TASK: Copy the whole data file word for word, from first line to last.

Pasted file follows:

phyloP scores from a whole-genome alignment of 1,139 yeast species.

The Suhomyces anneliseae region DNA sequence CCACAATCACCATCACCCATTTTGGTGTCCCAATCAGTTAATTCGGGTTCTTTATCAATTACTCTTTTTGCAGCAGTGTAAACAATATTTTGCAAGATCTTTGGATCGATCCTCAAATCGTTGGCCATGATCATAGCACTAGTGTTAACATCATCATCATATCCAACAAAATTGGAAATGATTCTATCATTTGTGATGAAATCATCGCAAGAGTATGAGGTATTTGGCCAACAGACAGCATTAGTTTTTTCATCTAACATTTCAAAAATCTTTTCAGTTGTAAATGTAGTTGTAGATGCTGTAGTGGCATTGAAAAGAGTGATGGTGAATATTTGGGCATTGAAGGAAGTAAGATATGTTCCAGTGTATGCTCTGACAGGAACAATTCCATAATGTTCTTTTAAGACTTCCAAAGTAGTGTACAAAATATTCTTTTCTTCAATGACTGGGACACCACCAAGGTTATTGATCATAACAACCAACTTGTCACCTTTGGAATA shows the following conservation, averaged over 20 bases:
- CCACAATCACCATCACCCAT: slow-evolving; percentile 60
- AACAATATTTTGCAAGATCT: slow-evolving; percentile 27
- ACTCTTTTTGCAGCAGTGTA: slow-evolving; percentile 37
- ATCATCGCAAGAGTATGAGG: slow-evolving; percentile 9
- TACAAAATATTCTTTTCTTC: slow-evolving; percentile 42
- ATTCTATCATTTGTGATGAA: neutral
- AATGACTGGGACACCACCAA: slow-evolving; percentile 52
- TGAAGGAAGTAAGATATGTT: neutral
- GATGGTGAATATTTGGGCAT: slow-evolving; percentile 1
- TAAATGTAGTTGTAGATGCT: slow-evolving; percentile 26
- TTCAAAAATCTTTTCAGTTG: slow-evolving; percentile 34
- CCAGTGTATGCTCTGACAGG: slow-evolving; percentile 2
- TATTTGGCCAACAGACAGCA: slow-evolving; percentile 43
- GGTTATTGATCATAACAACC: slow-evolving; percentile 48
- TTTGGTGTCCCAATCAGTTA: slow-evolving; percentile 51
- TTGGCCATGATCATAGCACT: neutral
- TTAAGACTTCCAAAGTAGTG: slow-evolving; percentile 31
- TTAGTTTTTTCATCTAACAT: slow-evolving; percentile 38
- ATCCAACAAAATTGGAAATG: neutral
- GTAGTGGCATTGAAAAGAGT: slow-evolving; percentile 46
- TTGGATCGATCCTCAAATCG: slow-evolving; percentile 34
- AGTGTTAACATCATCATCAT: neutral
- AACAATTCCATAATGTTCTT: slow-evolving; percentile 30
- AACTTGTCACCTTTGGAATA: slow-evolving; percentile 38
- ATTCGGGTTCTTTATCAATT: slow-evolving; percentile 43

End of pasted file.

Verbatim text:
phyloP scores from a whole-genome alignment of 1,139 yeast species.

The Suhomyces anneliseae region DNA sequence CCACAATCACCATCACCCATTTTGGTGTCCCAATCAGTTAATTCGGGTTCTTTATCAATTACTCTTTTTGCAGCAGTGTAAACAATATTTTGCAAGATCTTTGGATCGATCCTCAAATCGTTGGCCATGATCATAGCACTAGTGTTAACATCATCATCATATCCAACAAAATTGGAAATGATTCTATCATTTGTGATGAAATCATCGCAAGAGTATGAGGTATTTGGCCAACAGACAGCATTAGTTTTTTCATCTAACATTTCAAAAATCTTTTCAGTTGTAAATGTAGTTGTAGATGCTGTAGTGGCATTGAAAAGAGTGATGGTGAATATTTGGGCATTGAAGGAAGTAAGATATGTTCCAGTGTATGCTCTGACAGGAACAATTCCATAATGTTCTTTTAAGACTTCCAAAGTAGTGTACAAAATATTCTTTTCTTCAATGACTGGGACACCACCAAGGTTATTGATCATAACAACCAACTTGTCACCTTTGGAATA shows the following conservation, averaged over 20 bases:
- CCACAATCACCATCACCCAT: slow-evolving; percentile 60
- AACAATATTTTGCAAGATCT: slow-evolving; percentile 27
- ACTCTTTTTGCAGCAGTGTA: slow-evolving; percentile 37
- ATCATCGCAAGAGTATGAGG: slow-evolving; percentile 9
- TACAAAATATTCTTTTCTTC: slow-evolving; percentile 42
- ATTCTATCATTTGTGATGAA: neutral
- AATGACTGGGACACCACCAA: slow-evolving; percentile 52
- TGAAGGAAGTAAGATATGTT: neutral
- GATGGTGAATATTTGGGCAT: slow-evolving; percentile 1
- TAAATGTAGTTGTAGATGCT: slow-evolving; percentile 26
- TTCAAAAATCTTTTCAGTTG: slow-evolving; percentile 34
- CCAGTGTATGCTCTGACAGG: slow-evolving; percentile 2
- TATTTGGCCAACAGACAGCA: slow-evolving; percentile 43
- GGTTATTGATCATAACAACC: slow-evolving; percentile 48
- TTTGGTGTCCCAATCAGTTA: slow-evolving; percentile 51
- TTGGCCATGATCATAGCACT: neutral
- TTAAGACTTCCAAAGTAGTG: slow-evolving; percentile 31
- TTAGTTTTTTCATCTAACAT: slow-evolving; percentile 38
- ATCCAACAAAATTGGAAATG: neutral
- GTAGTGGCATTGAAAAGAGT: slow-evolving; percentile 46
- TTGGATCGATCCTCAAATCG: slow-evolving; percentile 34
- AGTGTTAACATCATCATCAT: neutral
- AACAATTCCATAATGTTCTT: slow-evolving; percentile 30
- AACTTGTCACCTTTGGAATA: slow-evolving; percentile 38
- ATTCGGGTTCTTTATCAATT: slow-evolving; percentile 43